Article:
The two-seater MINI Roadster has finally made its production debut at Detroit, ahead of going on sale in the spring starting from £18,015 for the entry-level Cooper.
Based on the MINI Cabriolet, the Roadster is slightly lower, shorter and narrower. The rear seats have been removed to free up more luggage capacity, but most important of all it uses a lightweight fabric roof, that's is manually rather than electrically operated to help keep weight to a minimum.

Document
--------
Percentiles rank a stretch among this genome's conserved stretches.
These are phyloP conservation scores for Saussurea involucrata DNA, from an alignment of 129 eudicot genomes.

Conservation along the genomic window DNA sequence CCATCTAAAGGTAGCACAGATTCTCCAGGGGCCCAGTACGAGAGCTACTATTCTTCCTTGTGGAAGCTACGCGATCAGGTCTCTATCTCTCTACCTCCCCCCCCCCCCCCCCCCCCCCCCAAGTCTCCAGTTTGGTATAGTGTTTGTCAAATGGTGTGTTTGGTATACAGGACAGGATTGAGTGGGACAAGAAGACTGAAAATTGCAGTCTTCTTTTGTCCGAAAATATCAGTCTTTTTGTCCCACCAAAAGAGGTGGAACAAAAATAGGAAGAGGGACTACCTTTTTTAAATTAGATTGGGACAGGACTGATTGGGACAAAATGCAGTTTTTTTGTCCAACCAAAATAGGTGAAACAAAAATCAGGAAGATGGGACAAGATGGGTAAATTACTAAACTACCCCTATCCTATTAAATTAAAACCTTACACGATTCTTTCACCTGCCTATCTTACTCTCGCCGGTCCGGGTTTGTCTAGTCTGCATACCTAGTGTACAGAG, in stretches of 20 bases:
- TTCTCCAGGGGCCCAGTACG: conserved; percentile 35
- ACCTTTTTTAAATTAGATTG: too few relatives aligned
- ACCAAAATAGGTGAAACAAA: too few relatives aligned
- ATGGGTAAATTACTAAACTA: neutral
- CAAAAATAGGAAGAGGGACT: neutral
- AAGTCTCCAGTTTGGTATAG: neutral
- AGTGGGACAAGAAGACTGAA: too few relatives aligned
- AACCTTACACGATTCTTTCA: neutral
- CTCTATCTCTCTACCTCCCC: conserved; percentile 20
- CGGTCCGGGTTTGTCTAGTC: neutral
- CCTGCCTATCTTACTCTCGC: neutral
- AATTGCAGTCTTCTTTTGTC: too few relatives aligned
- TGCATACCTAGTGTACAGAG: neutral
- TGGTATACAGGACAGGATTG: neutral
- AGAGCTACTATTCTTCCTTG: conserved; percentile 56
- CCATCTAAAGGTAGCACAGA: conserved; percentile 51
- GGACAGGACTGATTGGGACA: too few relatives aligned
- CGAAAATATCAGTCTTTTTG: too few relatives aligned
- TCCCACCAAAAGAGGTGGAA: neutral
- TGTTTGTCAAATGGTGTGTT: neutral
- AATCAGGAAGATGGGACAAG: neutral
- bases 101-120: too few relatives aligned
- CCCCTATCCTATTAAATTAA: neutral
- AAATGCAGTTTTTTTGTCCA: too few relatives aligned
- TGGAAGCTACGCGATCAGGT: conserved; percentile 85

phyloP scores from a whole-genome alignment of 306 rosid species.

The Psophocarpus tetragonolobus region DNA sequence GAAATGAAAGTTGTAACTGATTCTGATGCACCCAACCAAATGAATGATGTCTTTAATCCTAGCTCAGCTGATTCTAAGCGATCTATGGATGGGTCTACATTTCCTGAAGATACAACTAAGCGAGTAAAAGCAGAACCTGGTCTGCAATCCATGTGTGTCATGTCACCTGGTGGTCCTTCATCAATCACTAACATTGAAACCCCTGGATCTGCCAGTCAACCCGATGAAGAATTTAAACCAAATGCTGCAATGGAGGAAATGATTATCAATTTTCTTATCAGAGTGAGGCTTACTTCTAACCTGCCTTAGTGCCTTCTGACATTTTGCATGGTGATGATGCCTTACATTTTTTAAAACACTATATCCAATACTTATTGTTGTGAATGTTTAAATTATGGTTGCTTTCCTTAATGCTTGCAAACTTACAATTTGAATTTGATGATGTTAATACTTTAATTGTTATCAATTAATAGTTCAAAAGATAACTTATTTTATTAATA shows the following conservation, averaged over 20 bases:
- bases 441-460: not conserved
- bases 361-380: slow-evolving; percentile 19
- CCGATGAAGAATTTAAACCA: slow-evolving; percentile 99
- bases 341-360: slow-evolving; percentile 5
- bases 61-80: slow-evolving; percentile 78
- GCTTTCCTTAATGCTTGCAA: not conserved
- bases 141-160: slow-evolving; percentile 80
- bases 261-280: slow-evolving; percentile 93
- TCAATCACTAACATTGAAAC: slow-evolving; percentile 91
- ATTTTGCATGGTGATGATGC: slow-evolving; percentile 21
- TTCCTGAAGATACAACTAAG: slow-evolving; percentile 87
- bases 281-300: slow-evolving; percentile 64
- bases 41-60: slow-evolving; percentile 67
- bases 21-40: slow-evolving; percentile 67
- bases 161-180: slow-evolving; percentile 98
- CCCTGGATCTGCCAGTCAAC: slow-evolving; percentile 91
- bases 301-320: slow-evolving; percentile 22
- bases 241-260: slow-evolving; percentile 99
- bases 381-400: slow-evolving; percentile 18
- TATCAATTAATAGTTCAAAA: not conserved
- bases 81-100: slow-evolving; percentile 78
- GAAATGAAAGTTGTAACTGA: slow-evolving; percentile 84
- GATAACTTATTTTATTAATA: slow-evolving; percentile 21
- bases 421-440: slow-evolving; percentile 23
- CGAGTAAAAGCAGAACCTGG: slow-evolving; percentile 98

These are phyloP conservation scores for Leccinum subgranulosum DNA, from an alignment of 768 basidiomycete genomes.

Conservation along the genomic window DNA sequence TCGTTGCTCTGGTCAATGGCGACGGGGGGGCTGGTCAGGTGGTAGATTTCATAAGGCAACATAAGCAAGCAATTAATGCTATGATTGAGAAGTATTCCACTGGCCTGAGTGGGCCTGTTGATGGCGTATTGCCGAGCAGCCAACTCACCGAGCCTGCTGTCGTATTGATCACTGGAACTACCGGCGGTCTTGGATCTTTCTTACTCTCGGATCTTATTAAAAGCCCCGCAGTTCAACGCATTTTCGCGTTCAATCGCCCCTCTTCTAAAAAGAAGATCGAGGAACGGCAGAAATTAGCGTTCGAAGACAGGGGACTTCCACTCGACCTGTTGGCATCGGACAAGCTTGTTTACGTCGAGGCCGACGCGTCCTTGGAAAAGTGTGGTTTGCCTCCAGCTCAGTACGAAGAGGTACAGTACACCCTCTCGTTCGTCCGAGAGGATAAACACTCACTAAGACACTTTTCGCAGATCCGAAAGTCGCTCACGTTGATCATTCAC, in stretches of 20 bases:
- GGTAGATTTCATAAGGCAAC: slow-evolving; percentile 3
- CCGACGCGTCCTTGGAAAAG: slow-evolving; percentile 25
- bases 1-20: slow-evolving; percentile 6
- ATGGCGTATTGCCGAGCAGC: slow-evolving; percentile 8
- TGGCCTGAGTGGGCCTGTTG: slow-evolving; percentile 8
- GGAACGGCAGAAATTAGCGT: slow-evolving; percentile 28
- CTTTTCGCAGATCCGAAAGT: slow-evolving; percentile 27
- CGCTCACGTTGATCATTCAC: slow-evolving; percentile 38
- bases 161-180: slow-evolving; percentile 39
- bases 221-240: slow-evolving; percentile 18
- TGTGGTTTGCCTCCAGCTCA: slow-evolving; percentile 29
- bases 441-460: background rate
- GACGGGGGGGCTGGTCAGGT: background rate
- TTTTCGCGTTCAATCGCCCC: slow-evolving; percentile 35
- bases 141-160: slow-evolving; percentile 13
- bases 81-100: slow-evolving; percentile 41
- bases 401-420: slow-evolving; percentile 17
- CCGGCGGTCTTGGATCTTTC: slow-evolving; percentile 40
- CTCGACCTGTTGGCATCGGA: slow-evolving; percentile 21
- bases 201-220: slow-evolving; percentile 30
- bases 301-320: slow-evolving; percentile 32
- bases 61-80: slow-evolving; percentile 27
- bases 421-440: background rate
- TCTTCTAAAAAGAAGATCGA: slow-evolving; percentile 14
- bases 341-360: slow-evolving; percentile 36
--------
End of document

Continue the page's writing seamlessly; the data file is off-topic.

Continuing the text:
MINI claims this means the Roadster has the lowest centre of gravity of any model in the range.
As with the Coupe, the Roadster also features extra bracing front and rear for improved handling over the MINI Hatch, while a forward biased weight distribution helps boost traction. This will be especially useful in the John Cooper Works model, which has a 1.6-litre turbo with 208hp.
The Cooper S will use the same engine but it has been tuned to provide 181bhp, while the Cooper will use a naturally aspirated version with 121bhp. A 2.0-litre diesel with 141bhp that's capable of 62.8mpg will be offered in the MINI Cooper SD.